Bourke Accounting is a good accounting firm. Our bookkeepers and tax preparers are determined, conscientious and talented. Bourke may not go down in history as prominently as Microsoft (Bill and Tim have some ideas, so that really remains to be seen), but, as a business, it will be remembered well. Bourke Accounting clients have nice things to say and, citing Bourke’s honesty and expertise, often refer others to our door. Bourke will be remembered well and that’s important.
As humans, we are obviously imperfect. The trick is to do enough good in the world that our slight missteps can be easily forgiven and forgotten – call it the Balance Sheet of Life. It’s this concept, combined with the very conflicted life of Phil Spector, that is putting the music industry through some changes right now. Spector, music producer and monster, died this weekend at 81 years old. He was serving 19 years to life for the 2003 murder of acquaintance Lana Clarkson and would have been up for parole in a few years (En.Wikipedia.org).
That Spector changed the course of music with his innovative production skills cannot be denied. Through his inclusion of strings, horns and new recording techniques, his “Wall of Sound” transformed teenybopper tunes into introspective, mature works. Spector won a Grammy Award and was inducted in both the Rock and Roll Hall of Fame and the Songwriters Hall of Fame. Yes, American music would sound very different if not for the work of Phil Spector.
But. Spector was also a very violent man and this was obvious before he murdered Lana Clarkson. Spector mentally and physically abused artist Ronnie Spector during their marriage. It’s said that Spector held the punk rock band, The Ramones, hostage at gunpoint for days (until the lure of narcotics outweighed Dee Dee Ramones’ fear of being shot) (Please Kill Me, McNeil and McCain, editors). During his trial, five women testified that Spector threatened their lives or attempted to kidnap them (TheGuardian.com). Giving his eulogy for fellow wife-beater Ike Turner, Spector commented that “Ike made Tina the jewel she was” (En.Wikipedia.org). Sometimes you just have to beat some sense into these women, right, Phil?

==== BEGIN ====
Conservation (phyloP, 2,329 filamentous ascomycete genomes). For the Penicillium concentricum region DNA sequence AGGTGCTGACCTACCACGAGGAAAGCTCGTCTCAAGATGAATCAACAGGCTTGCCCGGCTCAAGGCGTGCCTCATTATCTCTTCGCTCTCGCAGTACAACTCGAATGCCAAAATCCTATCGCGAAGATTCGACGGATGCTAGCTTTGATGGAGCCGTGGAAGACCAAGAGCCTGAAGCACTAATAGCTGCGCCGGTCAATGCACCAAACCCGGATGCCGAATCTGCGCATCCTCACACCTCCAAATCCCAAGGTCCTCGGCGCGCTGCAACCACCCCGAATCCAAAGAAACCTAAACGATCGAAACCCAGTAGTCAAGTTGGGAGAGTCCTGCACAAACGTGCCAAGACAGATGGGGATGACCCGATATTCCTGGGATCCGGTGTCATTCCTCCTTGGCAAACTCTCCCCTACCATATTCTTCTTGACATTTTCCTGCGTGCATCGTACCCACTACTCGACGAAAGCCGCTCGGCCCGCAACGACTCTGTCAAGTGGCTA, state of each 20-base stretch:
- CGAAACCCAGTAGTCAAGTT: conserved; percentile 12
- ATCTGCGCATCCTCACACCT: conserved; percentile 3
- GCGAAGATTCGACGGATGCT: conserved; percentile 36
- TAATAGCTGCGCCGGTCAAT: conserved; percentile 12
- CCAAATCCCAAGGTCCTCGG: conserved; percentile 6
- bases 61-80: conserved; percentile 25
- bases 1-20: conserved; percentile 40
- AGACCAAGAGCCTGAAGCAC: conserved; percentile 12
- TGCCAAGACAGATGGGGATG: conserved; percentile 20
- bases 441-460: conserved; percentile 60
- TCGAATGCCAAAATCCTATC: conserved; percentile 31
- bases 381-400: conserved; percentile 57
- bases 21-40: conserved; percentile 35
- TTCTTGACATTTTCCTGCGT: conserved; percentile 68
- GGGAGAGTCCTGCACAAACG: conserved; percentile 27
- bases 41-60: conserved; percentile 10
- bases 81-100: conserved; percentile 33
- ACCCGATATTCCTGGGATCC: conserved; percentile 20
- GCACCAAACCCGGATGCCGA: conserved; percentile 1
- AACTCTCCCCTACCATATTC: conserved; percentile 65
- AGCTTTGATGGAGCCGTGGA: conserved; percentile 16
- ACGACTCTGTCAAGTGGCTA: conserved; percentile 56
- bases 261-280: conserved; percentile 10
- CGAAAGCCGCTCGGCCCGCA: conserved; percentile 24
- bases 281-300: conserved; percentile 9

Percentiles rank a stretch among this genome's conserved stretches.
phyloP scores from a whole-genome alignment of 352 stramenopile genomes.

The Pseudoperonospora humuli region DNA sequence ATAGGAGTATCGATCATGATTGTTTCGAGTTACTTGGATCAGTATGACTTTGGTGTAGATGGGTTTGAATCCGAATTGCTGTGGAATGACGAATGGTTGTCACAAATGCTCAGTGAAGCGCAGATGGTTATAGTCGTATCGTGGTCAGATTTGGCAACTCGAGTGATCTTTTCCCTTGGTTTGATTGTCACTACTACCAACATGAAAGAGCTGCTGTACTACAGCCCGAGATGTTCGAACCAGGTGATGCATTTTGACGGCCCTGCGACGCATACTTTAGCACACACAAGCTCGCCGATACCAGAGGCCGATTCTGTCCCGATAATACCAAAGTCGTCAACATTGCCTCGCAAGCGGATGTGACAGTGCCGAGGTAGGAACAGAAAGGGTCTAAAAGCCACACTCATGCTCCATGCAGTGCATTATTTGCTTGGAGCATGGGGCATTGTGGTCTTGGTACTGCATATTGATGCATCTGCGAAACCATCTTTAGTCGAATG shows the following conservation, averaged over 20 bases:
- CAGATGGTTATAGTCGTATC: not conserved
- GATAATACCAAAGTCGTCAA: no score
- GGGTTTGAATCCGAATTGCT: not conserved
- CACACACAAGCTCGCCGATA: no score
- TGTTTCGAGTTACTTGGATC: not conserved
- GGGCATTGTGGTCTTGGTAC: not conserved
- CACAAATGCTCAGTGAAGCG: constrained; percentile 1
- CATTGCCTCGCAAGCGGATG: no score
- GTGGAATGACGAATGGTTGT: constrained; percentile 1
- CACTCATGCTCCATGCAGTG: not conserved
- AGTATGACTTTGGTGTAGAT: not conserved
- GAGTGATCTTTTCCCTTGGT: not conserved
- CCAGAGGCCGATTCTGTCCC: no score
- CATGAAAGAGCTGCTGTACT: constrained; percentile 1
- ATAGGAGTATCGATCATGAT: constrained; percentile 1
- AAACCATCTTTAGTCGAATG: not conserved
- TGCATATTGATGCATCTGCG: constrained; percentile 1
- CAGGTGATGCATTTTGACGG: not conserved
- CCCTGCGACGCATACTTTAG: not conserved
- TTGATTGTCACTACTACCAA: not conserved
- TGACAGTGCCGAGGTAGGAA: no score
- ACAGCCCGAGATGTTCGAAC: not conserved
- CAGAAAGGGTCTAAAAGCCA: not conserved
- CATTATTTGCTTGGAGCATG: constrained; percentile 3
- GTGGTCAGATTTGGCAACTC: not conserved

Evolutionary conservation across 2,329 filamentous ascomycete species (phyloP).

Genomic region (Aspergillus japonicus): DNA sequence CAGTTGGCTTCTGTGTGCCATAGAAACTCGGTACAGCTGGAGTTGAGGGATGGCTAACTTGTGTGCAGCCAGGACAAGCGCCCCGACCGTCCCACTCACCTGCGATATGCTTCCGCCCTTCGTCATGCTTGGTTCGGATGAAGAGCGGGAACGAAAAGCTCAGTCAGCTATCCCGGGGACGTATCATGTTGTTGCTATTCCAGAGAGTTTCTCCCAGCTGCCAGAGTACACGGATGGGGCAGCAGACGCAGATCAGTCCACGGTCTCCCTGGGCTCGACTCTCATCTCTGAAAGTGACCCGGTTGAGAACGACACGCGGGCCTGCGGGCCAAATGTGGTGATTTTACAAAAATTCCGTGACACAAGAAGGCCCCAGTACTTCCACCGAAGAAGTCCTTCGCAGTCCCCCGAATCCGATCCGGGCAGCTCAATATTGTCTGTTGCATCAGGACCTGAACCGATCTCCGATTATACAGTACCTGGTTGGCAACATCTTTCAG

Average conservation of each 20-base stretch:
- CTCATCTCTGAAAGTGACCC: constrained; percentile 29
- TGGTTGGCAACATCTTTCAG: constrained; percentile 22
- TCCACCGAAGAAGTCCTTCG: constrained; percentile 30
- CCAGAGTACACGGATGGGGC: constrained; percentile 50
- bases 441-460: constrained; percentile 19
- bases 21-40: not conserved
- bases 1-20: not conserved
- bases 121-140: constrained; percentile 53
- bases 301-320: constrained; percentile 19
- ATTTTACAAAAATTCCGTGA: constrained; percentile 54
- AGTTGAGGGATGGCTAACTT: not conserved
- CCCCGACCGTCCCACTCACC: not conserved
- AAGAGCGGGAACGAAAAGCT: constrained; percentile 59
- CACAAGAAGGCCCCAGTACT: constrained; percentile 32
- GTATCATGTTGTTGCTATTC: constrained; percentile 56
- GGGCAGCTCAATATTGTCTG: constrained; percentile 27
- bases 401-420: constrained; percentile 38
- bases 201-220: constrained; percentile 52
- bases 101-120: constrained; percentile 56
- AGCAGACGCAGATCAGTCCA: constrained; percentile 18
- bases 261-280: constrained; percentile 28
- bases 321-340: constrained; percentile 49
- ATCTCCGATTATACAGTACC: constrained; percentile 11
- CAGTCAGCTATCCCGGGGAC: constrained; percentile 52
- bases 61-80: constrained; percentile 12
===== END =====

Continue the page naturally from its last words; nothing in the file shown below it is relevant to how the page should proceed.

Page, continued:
Once Spector went to prison, “cancelling” him wasn’t very hard. However, with his death, music journalists are finding themselves walking a precarious line. To fawn over his career is to condone violence; to ignore his career negates any reason for an article to be written in the first place. Besides the question of how to write about a cancelled Spector, it must be pointed out that cancel culture is dangerous. “Cancelling” someone effectively shuts down all dialogue regarding why the individual was cancelled; it’s easy to simply say, “he’s cancelled,” and move on. Also, cancel culture establishes a hive-type mind that encourages the masses to come to the same conclusion without a lot of independent thought. In Spector’s case, the point is moot – he’s cancelled either way.
As we stumble through life, the best we can do is try to put more good out there than bad. We know right from wrong and we should prove it. No one is expecting us to live as saints, but the least we can do is avoid being remembered like Spector.
This tax season, let the (sorta) saints of Bourke Accounting file your tax returns. Committed Bourke pros don’t cut corners and certainly don’t play loose with the law. Bourke Accounting experts have had a very good reputation, for a very good reason, for a very long time. You will remember Bourke Accounting well.
Written by Sue H.